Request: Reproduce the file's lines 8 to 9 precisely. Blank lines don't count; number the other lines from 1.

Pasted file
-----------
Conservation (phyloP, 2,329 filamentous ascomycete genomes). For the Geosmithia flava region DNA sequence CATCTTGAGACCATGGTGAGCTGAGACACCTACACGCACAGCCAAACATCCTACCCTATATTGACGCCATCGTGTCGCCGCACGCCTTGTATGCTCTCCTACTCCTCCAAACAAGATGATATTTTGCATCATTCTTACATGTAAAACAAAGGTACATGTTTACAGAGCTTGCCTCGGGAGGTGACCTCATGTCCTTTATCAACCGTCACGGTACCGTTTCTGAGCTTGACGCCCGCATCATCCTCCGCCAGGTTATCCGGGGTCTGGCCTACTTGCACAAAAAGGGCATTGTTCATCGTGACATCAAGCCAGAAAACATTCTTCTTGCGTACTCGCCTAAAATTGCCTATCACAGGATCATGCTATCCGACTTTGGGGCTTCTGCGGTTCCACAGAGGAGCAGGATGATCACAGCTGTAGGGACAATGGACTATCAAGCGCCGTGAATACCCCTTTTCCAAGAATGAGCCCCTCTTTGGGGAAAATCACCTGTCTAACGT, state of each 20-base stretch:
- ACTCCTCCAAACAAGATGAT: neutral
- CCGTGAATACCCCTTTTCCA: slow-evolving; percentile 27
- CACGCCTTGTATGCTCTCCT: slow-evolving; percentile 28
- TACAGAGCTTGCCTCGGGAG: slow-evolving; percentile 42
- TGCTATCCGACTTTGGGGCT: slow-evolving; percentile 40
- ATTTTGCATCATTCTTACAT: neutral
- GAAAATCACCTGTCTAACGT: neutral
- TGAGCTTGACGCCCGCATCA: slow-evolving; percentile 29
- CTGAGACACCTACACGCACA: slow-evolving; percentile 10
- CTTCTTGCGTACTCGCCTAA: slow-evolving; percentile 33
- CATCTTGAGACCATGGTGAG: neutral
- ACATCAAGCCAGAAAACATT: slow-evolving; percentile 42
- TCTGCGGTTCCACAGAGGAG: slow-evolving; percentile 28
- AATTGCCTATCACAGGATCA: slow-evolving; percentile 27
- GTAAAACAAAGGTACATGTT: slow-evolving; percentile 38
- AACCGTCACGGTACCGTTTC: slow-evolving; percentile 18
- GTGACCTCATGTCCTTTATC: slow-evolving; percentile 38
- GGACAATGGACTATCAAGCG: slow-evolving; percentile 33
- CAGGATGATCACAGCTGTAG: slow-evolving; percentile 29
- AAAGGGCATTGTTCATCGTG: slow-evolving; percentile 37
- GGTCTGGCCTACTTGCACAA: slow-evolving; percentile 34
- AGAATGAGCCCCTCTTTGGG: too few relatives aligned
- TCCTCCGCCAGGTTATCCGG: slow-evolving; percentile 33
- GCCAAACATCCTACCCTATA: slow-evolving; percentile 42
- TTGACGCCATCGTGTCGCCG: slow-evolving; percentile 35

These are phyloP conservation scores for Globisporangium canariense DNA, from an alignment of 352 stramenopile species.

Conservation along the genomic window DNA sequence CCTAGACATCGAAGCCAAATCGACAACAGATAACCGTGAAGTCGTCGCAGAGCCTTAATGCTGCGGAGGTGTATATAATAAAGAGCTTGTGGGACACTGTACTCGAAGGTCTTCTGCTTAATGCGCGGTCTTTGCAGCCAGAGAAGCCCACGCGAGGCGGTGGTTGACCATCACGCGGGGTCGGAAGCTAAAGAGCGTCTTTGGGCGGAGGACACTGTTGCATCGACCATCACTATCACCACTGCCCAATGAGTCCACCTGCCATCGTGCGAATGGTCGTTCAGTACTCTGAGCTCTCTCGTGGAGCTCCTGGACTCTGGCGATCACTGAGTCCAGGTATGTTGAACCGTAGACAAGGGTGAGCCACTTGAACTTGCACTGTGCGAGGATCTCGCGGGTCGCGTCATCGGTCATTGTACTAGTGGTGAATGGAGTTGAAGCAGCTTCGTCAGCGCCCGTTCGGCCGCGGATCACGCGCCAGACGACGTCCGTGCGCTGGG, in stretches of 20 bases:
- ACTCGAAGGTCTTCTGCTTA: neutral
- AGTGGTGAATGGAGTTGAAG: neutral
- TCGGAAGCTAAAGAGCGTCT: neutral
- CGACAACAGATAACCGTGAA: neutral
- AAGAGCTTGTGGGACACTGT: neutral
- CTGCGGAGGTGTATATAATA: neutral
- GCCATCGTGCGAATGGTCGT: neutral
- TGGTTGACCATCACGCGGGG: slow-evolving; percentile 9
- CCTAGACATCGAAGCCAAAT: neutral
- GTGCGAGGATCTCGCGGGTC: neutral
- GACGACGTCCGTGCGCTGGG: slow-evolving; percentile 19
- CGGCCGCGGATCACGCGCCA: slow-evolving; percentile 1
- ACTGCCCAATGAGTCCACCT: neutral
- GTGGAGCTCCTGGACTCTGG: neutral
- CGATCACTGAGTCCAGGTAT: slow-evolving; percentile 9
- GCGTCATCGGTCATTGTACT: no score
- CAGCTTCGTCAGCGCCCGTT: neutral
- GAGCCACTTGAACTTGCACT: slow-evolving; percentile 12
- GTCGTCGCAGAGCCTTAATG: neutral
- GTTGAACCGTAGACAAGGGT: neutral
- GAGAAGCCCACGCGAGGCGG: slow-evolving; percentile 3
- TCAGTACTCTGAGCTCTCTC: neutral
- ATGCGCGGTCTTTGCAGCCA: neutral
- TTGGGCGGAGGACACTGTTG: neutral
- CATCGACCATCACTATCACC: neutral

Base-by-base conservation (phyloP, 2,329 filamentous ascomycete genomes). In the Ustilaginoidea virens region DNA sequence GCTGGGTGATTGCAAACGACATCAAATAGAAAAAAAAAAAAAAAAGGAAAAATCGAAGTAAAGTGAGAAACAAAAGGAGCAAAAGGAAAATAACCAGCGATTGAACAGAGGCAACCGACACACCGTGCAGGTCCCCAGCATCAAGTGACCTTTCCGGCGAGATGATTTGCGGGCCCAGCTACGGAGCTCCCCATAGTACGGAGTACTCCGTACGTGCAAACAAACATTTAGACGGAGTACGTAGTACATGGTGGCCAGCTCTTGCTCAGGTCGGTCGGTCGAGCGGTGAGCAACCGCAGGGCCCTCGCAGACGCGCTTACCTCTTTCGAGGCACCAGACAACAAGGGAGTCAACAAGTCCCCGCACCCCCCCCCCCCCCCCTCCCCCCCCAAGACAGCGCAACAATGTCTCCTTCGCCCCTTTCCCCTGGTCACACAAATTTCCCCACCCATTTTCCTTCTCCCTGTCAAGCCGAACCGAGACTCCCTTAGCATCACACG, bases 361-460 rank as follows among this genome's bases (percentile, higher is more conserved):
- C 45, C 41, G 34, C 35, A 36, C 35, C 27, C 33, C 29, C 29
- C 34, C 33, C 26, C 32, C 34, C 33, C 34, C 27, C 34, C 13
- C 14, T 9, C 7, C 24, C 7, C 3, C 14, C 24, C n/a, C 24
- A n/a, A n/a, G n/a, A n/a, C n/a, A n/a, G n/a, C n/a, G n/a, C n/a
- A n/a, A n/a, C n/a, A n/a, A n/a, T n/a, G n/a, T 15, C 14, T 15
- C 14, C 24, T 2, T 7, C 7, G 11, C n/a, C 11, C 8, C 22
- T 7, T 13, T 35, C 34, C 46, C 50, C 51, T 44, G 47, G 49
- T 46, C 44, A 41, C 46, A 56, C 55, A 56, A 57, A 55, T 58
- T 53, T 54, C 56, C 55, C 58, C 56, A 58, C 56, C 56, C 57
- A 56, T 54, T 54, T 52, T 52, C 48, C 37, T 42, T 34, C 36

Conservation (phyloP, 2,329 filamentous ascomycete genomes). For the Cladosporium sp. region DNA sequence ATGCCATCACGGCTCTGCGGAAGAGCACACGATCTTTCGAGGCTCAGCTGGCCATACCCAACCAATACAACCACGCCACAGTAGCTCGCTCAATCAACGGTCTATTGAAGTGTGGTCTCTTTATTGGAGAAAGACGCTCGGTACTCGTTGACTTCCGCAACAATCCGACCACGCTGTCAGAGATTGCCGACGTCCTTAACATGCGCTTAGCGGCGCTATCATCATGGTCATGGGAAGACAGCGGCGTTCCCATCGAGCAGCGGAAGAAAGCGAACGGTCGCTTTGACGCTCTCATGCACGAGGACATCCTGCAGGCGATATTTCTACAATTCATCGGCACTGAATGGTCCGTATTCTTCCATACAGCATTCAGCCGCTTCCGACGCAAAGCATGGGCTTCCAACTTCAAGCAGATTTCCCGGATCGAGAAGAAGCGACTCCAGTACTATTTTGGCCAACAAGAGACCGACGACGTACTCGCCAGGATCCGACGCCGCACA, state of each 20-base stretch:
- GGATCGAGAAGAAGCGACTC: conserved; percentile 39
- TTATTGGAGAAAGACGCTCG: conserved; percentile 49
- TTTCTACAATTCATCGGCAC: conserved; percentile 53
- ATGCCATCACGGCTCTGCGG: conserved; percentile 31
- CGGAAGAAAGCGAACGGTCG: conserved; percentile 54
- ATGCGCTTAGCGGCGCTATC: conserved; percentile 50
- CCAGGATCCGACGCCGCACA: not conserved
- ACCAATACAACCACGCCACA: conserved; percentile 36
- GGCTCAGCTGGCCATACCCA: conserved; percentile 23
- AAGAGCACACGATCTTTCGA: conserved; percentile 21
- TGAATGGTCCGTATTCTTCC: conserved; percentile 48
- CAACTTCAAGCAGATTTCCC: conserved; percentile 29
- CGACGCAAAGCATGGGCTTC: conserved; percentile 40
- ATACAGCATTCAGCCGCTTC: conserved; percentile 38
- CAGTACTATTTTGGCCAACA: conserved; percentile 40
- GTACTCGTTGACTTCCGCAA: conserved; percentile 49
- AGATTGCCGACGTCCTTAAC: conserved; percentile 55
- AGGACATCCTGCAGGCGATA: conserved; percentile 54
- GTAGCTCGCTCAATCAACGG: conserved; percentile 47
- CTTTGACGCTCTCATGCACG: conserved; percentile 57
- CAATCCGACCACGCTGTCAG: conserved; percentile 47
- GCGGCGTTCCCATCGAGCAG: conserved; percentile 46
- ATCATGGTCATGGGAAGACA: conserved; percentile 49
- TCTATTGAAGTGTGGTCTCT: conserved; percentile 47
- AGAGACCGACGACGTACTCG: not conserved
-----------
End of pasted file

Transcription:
- GAAAATCACCTGTCTAACGT: neutral
- TGAGCTTGACGCCCGCATCA: slow-evolving; percentile 29